The first and most obvious thing to remind yourself of when someone criticises you is that there could be a million things going on to lead to that critical comment.  Having done that however, there are a few strategies to help you deal with those critical moments.

Listen

To truly to be able to listen to criticism and then learn from it you must be able to get beyond your ego and hear what is actually contained in the criticism rather than listening to your own emotional reaction. A person who is centred doesn’t get swayed by criticism. Instead they use criticism in a constructive way, to become strong and to bring positive change in their life. You are responsible for everything that happens to you in your life. You can only accept this responsibility when you realise that everything that happens to you is a result of some seed that you yourself have sown. Just because you cannot remember when you sowed that seed, doesn’t make it a random happening and doesn’t make it anyone else’s fault. Keeping this in mind you can see the critic as an instrument who is delivering to you your due. This will keep you free of emotional turbulence such as hate, anger and jealousy towards the other person and allow you to hear them.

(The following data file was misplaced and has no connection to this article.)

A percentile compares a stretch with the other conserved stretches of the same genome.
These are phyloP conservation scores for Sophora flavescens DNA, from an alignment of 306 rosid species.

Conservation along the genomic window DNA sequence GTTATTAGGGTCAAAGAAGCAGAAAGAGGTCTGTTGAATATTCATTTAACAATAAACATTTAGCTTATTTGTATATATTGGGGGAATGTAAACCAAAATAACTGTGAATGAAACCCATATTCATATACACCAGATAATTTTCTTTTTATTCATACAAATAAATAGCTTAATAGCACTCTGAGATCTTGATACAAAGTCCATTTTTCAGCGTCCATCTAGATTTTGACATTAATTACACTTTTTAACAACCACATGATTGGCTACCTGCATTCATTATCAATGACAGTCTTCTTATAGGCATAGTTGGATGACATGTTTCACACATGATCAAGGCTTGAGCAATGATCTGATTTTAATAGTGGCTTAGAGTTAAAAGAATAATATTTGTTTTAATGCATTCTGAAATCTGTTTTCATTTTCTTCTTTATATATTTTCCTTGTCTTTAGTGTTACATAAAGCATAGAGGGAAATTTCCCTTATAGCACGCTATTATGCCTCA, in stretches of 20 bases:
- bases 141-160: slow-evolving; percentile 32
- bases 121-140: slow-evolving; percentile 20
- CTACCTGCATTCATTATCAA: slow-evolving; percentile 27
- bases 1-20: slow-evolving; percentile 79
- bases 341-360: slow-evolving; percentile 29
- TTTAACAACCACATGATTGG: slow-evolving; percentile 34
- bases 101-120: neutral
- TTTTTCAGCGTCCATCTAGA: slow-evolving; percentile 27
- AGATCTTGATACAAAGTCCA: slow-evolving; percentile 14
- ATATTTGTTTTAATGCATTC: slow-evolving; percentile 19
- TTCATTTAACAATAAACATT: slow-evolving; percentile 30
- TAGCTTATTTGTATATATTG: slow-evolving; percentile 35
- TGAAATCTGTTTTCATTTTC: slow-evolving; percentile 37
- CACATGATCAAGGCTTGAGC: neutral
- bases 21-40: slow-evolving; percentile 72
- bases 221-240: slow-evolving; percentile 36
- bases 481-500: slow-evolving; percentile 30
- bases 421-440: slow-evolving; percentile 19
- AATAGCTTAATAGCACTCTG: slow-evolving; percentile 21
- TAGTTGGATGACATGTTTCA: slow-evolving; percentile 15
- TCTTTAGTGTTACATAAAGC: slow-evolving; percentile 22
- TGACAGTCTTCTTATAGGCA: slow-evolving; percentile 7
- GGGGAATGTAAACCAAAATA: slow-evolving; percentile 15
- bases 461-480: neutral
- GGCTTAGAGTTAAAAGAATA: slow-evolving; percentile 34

Listening of course does not equate to action, but it requires that you be open to action should what you hear require it. How though do decide whether the criticism warrants action from you? You evaluate the criticism, and you do this by putting it in perspective.

Perspective

Your aim with criticism is to see, as we said earlier, that there could be many reasons why this is being said to you, and equally there may be some truth that you need to acknowledge. To achieve this you will need to have trained your mind. There is a saying that goes, “What other people think of me is none of my business.” If you can teach yourself this principle then you are on the way to dealing with criticism in a healthy way.

Criticism might tell you something about the person being criticised, but it always tells you much more about the person doing the criticising.